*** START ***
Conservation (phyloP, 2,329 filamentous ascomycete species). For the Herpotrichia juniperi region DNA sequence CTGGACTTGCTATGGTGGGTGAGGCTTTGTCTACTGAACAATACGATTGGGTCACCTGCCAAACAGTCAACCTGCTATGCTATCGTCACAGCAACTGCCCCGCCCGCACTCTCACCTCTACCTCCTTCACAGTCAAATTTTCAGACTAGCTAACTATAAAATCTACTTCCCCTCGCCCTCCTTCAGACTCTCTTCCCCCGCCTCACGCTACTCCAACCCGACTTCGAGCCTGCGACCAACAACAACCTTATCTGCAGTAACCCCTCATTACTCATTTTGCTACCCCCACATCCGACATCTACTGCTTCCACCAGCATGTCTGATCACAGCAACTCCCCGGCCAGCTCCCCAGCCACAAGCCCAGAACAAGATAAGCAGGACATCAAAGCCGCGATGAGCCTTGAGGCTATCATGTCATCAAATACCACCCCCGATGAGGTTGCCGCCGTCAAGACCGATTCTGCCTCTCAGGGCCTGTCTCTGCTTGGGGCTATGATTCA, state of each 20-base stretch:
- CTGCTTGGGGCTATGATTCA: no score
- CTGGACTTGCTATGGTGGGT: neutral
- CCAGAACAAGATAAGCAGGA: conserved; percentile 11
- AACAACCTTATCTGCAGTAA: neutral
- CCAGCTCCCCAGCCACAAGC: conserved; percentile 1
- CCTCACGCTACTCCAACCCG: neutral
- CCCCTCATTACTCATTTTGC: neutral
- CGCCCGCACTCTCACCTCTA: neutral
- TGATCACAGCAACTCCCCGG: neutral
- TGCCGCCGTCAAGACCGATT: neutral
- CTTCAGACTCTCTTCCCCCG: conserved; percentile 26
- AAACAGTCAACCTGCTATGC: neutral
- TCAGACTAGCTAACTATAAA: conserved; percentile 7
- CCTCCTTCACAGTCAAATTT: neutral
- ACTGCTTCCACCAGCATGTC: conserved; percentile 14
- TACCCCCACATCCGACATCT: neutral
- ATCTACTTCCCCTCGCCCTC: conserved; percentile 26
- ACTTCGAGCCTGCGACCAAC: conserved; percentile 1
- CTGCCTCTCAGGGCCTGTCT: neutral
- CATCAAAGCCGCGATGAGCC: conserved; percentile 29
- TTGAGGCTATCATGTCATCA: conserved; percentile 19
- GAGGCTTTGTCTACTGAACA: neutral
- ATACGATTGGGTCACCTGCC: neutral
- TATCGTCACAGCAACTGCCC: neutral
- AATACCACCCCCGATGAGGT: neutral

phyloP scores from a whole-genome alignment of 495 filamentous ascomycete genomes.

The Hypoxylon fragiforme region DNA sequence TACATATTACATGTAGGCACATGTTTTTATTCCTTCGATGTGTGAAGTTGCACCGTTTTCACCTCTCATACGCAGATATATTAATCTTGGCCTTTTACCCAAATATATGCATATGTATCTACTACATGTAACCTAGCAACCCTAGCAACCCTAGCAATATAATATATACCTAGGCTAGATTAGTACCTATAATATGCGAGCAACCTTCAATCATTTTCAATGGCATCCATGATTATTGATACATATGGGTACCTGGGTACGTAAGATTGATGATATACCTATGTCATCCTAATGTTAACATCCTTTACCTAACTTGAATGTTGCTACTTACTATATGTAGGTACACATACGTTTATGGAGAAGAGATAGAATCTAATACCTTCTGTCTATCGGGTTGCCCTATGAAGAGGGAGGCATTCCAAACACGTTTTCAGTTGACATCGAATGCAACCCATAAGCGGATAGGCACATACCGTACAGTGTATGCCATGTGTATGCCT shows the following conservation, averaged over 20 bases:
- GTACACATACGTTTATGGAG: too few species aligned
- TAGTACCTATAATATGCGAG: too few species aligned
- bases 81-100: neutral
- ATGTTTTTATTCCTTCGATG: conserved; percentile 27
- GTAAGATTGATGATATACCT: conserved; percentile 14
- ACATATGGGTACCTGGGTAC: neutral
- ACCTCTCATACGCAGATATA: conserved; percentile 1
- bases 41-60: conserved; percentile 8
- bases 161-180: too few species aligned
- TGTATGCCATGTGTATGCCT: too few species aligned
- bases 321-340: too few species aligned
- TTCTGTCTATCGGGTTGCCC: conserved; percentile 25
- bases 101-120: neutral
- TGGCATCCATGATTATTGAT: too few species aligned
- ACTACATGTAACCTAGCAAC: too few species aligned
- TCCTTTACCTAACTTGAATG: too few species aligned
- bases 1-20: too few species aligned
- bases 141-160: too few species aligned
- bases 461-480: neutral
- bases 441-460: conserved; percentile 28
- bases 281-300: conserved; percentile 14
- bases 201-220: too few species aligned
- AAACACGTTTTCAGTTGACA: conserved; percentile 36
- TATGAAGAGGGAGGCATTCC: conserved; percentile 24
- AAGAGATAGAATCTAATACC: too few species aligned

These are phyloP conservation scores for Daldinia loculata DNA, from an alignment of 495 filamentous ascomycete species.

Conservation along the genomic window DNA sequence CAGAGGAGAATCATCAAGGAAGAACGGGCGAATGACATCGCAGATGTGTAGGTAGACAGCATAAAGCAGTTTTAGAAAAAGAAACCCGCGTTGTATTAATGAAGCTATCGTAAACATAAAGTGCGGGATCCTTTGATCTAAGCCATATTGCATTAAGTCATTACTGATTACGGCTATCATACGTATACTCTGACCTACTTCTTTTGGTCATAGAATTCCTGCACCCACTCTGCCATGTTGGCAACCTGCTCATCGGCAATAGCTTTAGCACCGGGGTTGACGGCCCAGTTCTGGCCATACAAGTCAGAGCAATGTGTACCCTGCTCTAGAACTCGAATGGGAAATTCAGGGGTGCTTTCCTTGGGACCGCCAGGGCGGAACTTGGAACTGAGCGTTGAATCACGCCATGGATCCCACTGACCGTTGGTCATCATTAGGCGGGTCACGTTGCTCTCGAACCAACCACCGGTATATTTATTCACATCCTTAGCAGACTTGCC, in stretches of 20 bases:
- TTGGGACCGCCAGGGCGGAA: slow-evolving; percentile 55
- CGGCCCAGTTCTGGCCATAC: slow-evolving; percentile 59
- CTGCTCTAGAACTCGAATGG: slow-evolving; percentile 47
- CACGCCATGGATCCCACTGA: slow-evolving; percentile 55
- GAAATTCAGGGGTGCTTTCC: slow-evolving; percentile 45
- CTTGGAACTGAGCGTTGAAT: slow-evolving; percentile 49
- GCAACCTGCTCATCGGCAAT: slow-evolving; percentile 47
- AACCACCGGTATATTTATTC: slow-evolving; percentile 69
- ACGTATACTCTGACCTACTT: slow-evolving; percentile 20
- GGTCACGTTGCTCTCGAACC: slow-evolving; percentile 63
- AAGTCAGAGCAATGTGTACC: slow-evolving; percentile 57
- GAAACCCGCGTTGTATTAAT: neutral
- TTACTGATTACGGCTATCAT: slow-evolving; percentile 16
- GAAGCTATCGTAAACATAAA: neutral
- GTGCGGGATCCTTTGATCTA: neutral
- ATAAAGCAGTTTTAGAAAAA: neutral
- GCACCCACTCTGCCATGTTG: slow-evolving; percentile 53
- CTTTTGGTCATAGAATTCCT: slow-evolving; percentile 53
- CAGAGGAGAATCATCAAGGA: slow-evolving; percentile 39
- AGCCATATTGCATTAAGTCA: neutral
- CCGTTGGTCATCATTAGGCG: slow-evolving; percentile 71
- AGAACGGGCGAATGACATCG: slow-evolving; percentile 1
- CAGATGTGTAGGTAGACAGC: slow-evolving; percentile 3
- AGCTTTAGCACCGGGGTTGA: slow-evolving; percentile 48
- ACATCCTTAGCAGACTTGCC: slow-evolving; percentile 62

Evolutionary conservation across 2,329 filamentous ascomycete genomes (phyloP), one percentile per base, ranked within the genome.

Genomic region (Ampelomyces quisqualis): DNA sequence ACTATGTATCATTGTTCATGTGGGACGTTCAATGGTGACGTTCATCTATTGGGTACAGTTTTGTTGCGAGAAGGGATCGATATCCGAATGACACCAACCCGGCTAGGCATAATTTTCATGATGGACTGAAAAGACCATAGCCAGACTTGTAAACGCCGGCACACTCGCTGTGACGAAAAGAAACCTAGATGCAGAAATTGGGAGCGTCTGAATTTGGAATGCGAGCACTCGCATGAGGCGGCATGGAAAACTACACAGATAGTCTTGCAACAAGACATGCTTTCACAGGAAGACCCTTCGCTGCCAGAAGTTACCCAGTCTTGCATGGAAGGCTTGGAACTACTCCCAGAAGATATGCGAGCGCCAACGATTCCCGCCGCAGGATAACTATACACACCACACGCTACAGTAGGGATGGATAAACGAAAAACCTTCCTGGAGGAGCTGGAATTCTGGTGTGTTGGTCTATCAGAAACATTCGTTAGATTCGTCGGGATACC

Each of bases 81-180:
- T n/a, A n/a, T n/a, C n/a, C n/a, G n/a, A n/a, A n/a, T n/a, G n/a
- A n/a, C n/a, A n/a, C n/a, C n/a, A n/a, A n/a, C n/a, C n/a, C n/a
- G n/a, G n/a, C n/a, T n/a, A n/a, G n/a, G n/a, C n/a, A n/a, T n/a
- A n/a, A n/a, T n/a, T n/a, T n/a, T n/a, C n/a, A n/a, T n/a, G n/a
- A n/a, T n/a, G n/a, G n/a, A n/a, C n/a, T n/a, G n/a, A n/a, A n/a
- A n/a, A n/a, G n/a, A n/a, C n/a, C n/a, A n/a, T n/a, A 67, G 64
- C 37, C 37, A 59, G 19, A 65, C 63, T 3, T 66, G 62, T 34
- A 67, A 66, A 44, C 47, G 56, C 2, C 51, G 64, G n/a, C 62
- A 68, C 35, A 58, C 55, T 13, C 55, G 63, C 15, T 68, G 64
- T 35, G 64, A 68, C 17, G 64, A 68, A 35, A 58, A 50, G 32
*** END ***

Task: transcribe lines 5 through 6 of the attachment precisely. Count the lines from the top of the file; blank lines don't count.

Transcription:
- AACAACCTTATCTGCAGTAA: neutral
- CCAGCTCCCCAGCCACAAGC: conserved; percentile 1